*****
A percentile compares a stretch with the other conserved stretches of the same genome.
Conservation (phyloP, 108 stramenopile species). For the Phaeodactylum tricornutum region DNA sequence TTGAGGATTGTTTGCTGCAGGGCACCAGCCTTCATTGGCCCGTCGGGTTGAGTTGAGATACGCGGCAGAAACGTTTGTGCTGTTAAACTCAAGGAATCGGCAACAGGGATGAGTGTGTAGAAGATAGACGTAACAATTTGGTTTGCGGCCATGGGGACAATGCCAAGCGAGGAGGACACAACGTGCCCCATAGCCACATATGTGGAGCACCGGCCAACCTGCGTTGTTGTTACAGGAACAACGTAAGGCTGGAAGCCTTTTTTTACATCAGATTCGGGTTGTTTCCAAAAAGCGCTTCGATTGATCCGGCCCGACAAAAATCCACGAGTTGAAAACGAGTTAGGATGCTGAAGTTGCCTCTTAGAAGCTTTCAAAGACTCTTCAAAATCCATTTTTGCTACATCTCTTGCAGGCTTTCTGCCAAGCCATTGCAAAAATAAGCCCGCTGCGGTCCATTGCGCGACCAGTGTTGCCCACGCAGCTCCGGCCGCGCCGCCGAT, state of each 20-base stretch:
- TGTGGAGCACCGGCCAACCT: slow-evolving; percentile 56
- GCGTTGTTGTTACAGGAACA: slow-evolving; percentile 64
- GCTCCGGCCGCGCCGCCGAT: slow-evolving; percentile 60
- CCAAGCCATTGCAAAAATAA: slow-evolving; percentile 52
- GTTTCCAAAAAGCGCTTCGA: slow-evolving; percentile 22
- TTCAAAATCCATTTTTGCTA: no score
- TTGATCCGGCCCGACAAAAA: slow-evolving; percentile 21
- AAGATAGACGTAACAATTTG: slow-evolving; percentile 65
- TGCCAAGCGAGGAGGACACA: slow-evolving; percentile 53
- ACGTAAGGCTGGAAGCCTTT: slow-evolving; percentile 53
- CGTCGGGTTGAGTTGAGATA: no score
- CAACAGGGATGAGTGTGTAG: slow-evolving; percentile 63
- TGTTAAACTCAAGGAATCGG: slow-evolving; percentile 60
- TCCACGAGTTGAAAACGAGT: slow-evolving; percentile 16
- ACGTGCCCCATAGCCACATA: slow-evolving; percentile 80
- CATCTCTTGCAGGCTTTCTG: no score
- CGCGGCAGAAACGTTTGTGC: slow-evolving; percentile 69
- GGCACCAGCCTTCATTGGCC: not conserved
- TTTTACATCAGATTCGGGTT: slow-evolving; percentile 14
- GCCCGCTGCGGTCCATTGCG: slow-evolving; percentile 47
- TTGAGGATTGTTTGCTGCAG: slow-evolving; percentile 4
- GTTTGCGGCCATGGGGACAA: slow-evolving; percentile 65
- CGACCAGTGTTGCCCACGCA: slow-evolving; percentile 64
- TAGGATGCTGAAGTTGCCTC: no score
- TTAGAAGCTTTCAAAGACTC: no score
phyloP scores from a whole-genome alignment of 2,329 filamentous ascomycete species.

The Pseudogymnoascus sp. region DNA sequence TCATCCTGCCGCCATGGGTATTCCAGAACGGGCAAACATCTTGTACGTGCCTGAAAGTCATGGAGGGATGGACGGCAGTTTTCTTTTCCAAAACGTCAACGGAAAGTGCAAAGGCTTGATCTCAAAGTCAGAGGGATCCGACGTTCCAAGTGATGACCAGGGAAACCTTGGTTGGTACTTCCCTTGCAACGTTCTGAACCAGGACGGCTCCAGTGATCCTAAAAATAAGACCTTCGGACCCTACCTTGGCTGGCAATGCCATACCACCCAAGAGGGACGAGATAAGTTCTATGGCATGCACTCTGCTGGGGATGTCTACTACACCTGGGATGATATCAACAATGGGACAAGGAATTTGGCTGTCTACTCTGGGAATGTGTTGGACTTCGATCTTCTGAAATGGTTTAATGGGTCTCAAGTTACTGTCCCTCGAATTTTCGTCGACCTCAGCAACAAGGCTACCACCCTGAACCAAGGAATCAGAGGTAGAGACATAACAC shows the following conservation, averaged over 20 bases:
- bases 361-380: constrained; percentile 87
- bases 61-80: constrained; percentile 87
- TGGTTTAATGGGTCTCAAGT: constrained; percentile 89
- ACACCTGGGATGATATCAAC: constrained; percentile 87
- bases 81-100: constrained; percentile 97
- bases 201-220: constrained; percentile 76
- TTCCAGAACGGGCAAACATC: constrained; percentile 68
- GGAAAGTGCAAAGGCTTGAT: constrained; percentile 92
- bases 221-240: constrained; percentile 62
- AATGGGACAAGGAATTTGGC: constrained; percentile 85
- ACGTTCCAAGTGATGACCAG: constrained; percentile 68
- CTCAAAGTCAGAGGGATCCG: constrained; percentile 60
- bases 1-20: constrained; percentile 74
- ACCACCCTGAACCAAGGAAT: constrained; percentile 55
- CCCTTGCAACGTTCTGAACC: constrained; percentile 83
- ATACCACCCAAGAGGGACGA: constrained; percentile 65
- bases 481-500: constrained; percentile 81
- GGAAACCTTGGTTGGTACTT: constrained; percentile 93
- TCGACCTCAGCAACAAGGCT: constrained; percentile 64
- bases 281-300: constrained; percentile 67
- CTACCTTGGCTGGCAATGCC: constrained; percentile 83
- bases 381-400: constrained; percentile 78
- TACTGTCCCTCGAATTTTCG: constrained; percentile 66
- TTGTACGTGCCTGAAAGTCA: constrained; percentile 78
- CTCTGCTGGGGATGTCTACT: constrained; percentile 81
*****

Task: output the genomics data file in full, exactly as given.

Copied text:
A percentile compares a stretch with the other conserved stretches of the same genome.
Conservation (phyloP, 108 stramenopile species). For the Phaeodactylum tricornutum region DNA sequence TTGAGGATTGTTTGCTGCAGGGCACCAGCCTTCATTGGCCCGTCGGGTTGAGTTGAGATACGCGGCAGAAACGTTTGTGCTGTTAAACTCAAGGAATCGGCAACAGGGATGAGTGTGTAGAAGATAGACGTAACAATTTGGTTTGCGGCCATGGGGACAATGCCAAGCGAGGAGGACACAACGTGCCCCATAGCCACATATGTGGAGCACCGGCCAACCTGCGTTGTTGTTACAGGAACAACGTAAGGCTGGAAGCCTTTTTTTACATCAGATTCGGGTTGTTTCCAAAAAGCGCTTCGATTGATCCGGCCCGACAAAAATCCACGAGTTGAAAACGAGTTAGGATGCTGAAGTTGCCTCTTAGAAGCTTTCAAAGACTCTTCAAAATCCATTTTTGCTACATCTCTTGCAGGCTTTCTGCCAAGCCATTGCAAAAATAAGCCCGCTGCGGTCCATTGCGCGACCAGTGTTGCCCACGCAGCTCCGGCCGCGCCGCCGAT, state of each 20-base stretch:
- TGTGGAGCACCGGCCAACCT: slow-evolving; percentile 56
- GCGTTGTTGTTACAGGAACA: slow-evolving; percentile 64
- GCTCCGGCCGCGCCGCCGAT: slow-evolving; percentile 60
- CCAAGCCATTGCAAAAATAA: slow-evolving; percentile 52
- GTTTCCAAAAAGCGCTTCGA: slow-evolving; percentile 22
- TTCAAAATCCATTTTTGCTA: no score
- TTGATCCGGCCCGACAAAAA: slow-evolving; percentile 21
- AAGATAGACGTAACAATTTG: slow-evolving; percentile 65
- TGCCAAGCGAGGAGGACACA: slow-evolving; percentile 53
- ACGTAAGGCTGGAAGCCTTT: slow-evolving; percentile 53
- CGTCGGGTTGAGTTGAGATA: no score
- CAACAGGGATGAGTGTGTAG: slow-evolving; percentile 63
- TGTTAAACTCAAGGAATCGG: slow-evolving; percentile 60
- TCCACGAGTTGAAAACGAGT: slow-evolving; percentile 16
- ACGTGCCCCATAGCCACATA: slow-evolving; percentile 80
- CATCTCTTGCAGGCTTTCTG: no score
- CGCGGCAGAAACGTTTGTGC: slow-evolving; percentile 69
- GGCACCAGCCTTCATTGGCC: not conserved
- TTTTACATCAGATTCGGGTT: slow-evolving; percentile 14
- GCCCGCTGCGGTCCATTGCG: slow-evolving; percentile 47
- TTGAGGATTGTTTGCTGCAG: slow-evolving; percentile 4
- GTTTGCGGCCATGGGGACAA: slow-evolving; percentile 65
- CGACCAGTGTTGCCCACGCA: slow-evolving; percentile 64
- TAGGATGCTGAAGTTGCCTC: no score
- TTAGAAGCTTTCAAAGACTC: no score
phyloP scores from a whole-genome alignment of 2,329 filamentous ascomycete species.

The Pseudogymnoascus sp. region DNA sequence TCATCCTGCCGCCATGGGTATTCCAGAACGGGCAAACATCTTGTACGTGCCTGAAAGTCATGGAGGGATGGACGGCAGTTTTCTTTTCCAAAACGTCAACGGAAAGTGCAAAGGCTTGATCTCAAAGTCAGAGGGATCCGACGTTCCAAGTGATGACCAGGGAAACCTTGGTTGGTACTTCCCTTGCAACGTTCTGAACCAGGACGGCTCCAGTGATCCTAAAAATAAGACCTTCGGACCCTACCTTGGCTGGCAATGCCATACCACCCAAGAGGGACGAGATAAGTTCTATGGCATGCACTCTGCTGGGGATGTCTACTACACCTGGGATGATATCAACAATGGGACAAGGAATTTGGCTGTCTACTCTGGGAATGTGTTGGACTTCGATCTTCTGAAATGGTTTAATGGGTCTCAAGTTACTGTCCCTCGAATTTTCGTCGACCTCAGCAACAAGGCTACCACCCTGAACCAAGGAATCAGAGGTAGAGACATAACAC shows the following conservation, averaged over 20 bases:
- bases 361-380: constrained; percentile 87
- bases 61-80: constrained; percentile 87
- TGGTTTAATGGGTCTCAAGT: constrained; percentile 89
- ACACCTGGGATGATATCAAC: constrained; percentile 87
- bases 81-100: constrained; percentile 97
- bases 201-220: constrained; percentile 76
- TTCCAGAACGGGCAAACATC: constrained; percentile 68
- GGAAAGTGCAAAGGCTTGAT: constrained; percentile 92
- bases 221-240: constrained; percentile 62
- AATGGGACAAGGAATTTGGC: constrained; percentile 85
- ACGTTCCAAGTGATGACCAG: constrained; percentile 68
- CTCAAAGTCAGAGGGATCCG: constrained; percentile 60
- bases 1-20: constrained; percentile 74
- ACCACCCTGAACCAAGGAAT: constrained; percentile 55
- CCCTTGCAACGTTCTGAACC: constrained; percentile 83
- ATACCACCCAAGAGGGACGA: constrained; percentile 65
- bases 481-500: constrained; percentile 81
- GGAAACCTTGGTTGGTACTT: constrained; percentile 93
- TCGACCTCAGCAACAAGGCT: constrained; percentile 64
- bases 281-300: constrained; percentile 67
- CTACCTTGGCTGGCAATGCC: constrained; percentile 83
- bases 381-400: constrained; percentile 78
- TACTGTCCCTCGAATTTTCG: constrained; percentile 66
- TTGTACGTGCCTGAAAGTCA: constrained; percentile 78
- CTCTGCTGGGGATGTCTACT: constrained; percentile 81